Naloxone is a medication that can be used to quickly reverse an opioid overdose. It works as an opioid antagonist. This means it binds to opioid receptors, reversing and blocking the effects of other opioids. If a person’s breathing has slowed or stopped due to an opioid overdose, naloxone can quickly restore normal breathing. However, naloxone has no effect on people who do not have opioids in their system, and it is not used to treat opioid use disorder. Heroin, fentanyl, oxycodone, hydrocodone, codeine, and morphine are all opioids.
Because naloxone is so effective at saving the lives of opioid overdose victims, some people are concerned that it will lead drug users to believe that heroin and other similar drugs are no longer dangerous. However, a new study suggests that this is not the case. According to the findings, increased access to naloxone did not lead Americans, including drug users, to believe heroin was less dangerous.
“It’s really difficult to change people’s perceptions of how dangerous heroin is,” said Mike Vuolo, study co-author and associate professor of sociology at The Ohio State University. “Even heroin users are aware that it is dangerous, and access to naloxone hasn’t changed that.” Vuolo collaborated on the study with Brian Kelly, a sociology professor at Purdue University. It appeared in the journal Addiction.
Expanding public access to naloxone has given regular people hope in their ability to respond to an opioid overdose if they encounter one, especially if they are trained. It’s really difficult to change people’s perceptions of how dangerous heroin is. Even heroin users are aware that it is dangerous, and access to naloxone hasn’t changed that.Mike Vuolo
Naloxone is a prescription medication that can be used to quickly reverse an opioid overdose by restoring normal breathing in an overdose victim whose breathing has slowed or stopped. It is safe to use because the medication has no effect on people who do not have opioids in their systems. Naloxone is available as a nasal spray, making it simple to use.
Naloxone should be administered to anyone who exhibits symptoms of an opioid overdose or when an overdose is suspected. Naloxone can be administered via nasal spray or injection into the muscle, under the skin, or into the veins.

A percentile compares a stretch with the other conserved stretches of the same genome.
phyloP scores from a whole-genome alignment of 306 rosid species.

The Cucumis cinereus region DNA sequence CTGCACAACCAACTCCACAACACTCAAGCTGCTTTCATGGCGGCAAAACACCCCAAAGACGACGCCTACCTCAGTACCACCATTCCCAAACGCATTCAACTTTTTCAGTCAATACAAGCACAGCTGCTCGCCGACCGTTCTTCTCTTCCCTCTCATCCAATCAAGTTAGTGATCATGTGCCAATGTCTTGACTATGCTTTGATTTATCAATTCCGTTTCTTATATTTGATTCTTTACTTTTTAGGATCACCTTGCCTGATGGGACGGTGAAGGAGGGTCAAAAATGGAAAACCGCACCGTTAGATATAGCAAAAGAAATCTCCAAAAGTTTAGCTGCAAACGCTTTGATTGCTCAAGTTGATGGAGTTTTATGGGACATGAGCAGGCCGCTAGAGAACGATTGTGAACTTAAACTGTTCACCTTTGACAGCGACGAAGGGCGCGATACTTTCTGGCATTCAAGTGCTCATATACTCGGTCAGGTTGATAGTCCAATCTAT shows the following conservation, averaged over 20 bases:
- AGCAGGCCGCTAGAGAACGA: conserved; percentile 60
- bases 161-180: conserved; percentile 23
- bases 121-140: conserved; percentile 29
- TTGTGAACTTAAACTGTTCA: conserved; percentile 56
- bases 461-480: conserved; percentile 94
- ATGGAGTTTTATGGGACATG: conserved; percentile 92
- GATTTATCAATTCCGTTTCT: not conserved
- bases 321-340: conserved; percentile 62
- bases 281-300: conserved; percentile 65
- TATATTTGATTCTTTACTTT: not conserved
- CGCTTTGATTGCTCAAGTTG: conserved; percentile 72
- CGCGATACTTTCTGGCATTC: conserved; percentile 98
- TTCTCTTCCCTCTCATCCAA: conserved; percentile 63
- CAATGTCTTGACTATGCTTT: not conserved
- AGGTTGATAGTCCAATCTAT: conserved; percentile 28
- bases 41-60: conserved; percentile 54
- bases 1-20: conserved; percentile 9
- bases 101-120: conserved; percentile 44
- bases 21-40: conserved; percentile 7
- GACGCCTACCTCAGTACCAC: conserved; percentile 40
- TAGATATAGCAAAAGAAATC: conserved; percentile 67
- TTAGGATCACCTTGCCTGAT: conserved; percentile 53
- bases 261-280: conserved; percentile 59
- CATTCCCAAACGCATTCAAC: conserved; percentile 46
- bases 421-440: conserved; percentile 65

The researchers used data from the Substance Abuse and Mental Health Services Administration’s annual National Survey on Drug Use and Health. They analyzed data from 2004 to 2016, which included 884,800 people aged 12 and up. On a 4-point scale ranging from “none” to “great risk,” participants were asked to rate the riskiness of heroin use. On the same scale, they were also asked how dangerous they thought regular heroin use was.
The researchers matched people’s responses to naloxone laws in their respective states and counties. During the study period, most states expanded naloxone access beyond healthcare professionals to include other first responders, pain patients, and, in many cases, the general public.
Only eight states had expanded access in 2013. By 2017, however, 47 states had enacted some form of naloxone access legislation. “Expanding public access to naloxone has given regular people hope in their ability to respond to an opioid overdose if they encounter one, especially if they are trained,” Vuolo said.
Some politicians and others have spoken out against the laws, claiming that they will cause drug users to lose fear of using heroin or, worse, encourage young people to start using. However, according to Vuolo, the study found that people’s perceptions of the risks of heroin were consistent in all cases.
Those who lived in areas where easy access to naloxone was required thought heroin was just as dangerous as those who lived in areas where it was prohibited. Those who used drugs, including heroin, did not believe that living in areas with easy access to naloxone made heroin use less risky. Gender, socioeconomic status, and race/ethnicity had no effect. And young people’s risk perceptions did not differ based on where they lived. “That suggests that naloxone access laws aren’t encouraging young people to try heroin because they believe it’s less dangerous,” he said.
Fears that naloxone access will lead to increased drug use, according to Vuolo, are similar to concerns that needle exchange programs, which are intended to prevent the spread of diseases from intravenous drug users who share needles, will do the same.
“There was no evidence that these needle exchange programs led to increased drug use, and our study suggests that access to naloxone will not lead to increased drug use,” he said. “We should not be afraid of increasing access to this life-saving medication.”